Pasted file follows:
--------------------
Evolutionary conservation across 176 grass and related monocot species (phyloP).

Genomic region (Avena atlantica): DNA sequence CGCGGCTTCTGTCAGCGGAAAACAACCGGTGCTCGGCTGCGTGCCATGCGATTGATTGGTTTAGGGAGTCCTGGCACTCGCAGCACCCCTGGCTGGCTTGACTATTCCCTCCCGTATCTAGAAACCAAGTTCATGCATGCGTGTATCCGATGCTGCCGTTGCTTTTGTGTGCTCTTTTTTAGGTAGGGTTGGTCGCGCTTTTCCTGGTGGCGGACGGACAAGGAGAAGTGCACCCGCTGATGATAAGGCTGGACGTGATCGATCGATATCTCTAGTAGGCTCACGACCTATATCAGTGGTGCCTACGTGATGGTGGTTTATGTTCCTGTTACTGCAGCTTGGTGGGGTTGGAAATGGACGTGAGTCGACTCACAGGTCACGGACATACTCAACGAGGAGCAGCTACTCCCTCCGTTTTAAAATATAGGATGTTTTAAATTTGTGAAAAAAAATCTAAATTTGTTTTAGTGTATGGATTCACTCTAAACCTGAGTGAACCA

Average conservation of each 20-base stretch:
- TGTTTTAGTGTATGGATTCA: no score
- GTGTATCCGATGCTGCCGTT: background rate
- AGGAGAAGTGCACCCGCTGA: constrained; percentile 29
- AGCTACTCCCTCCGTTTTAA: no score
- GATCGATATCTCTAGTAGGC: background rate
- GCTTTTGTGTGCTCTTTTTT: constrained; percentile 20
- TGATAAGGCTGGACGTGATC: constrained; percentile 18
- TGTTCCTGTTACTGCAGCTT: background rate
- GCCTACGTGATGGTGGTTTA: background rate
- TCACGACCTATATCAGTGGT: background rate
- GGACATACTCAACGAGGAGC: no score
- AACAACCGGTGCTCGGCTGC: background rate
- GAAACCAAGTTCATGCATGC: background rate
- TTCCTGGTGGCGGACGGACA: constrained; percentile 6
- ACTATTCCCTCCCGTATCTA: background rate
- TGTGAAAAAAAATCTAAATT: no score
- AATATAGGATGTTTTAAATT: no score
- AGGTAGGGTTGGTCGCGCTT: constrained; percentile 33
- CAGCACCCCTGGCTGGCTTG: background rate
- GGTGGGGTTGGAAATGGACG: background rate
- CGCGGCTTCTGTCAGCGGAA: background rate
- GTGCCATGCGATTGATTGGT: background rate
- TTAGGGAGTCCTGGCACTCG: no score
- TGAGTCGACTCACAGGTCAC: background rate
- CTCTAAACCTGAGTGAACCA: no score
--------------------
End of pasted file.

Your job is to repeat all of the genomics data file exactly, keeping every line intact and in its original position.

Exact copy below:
Evolutionary conservation across 176 grass and related monocot species (phyloP).

Genomic region (Avena atlantica): DNA sequence CGCGGCTTCTGTCAGCGGAAAACAACCGGTGCTCGGCTGCGTGCCATGCGATTGATTGGTTTAGGGAGTCCTGGCACTCGCAGCACCCCTGGCTGGCTTGACTATTCCCTCCCGTATCTAGAAACCAAGTTCATGCATGCGTGTATCCGATGCTGCCGTTGCTTTTGTGTGCTCTTTTTTAGGTAGGGTTGGTCGCGCTTTTCCTGGTGGCGGACGGACAAGGAGAAGTGCACCCGCTGATGATAAGGCTGGACGTGATCGATCGATATCTCTAGTAGGCTCACGACCTATATCAGTGGTGCCTACGTGATGGTGGTTTATGTTCCTGTTACTGCAGCTTGGTGGGGTTGGAAATGGACGTGAGTCGACTCACAGGTCACGGACATACTCAACGAGGAGCAGCTACTCCCTCCGTTTTAAAATATAGGATGTTTTAAATTTGTGAAAAAAAATCTAAATTTGTTTTAGTGTATGGATTCACTCTAAACCTGAGTGAACCA

Average conservation of each 20-base stretch:
- TGTTTTAGTGTATGGATTCA: no score
- GTGTATCCGATGCTGCCGTT: background rate
- AGGAGAAGTGCACCCGCTGA: constrained; percentile 29
- AGCTACTCCCTCCGTTTTAA: no score
- GATCGATATCTCTAGTAGGC: background rate
- GCTTTTGTGTGCTCTTTTTT: constrained; percentile 20
- TGATAAGGCTGGACGTGATC: constrained; percentile 18
- TGTTCCTGTTACTGCAGCTT: background rate
- GCCTACGTGATGGTGGTTTA: background rate
- TCACGACCTATATCAGTGGT: background rate
- GGACATACTCAACGAGGAGC: no score
- AACAACCGGTGCTCGGCTGC: background rate
- GAAACCAAGTTCATGCATGC: background rate
- TTCCTGGTGGCGGACGGACA: constrained; percentile 6
- ACTATTCCCTCCCGTATCTA: background rate
- TGTGAAAAAAAATCTAAATT: no score
- AATATAGGATGTTTTAAATT: no score
- AGGTAGGGTTGGTCGCGCTT: constrained; percentile 33
- CAGCACCCCTGGCTGGCTTG: background rate
- GGTGGGGTTGGAAATGGACG: background rate
- CGCGGCTTCTGTCAGCGGAA: background rate
- GTGCCATGCGATTGATTGGT: background rate
- TTAGGGAGTCCTGGCACTCG: no score
- TGAGTCGACTCACAGGTCAC: background rate
- CTCTAAACCTGAGTGAACCA: no score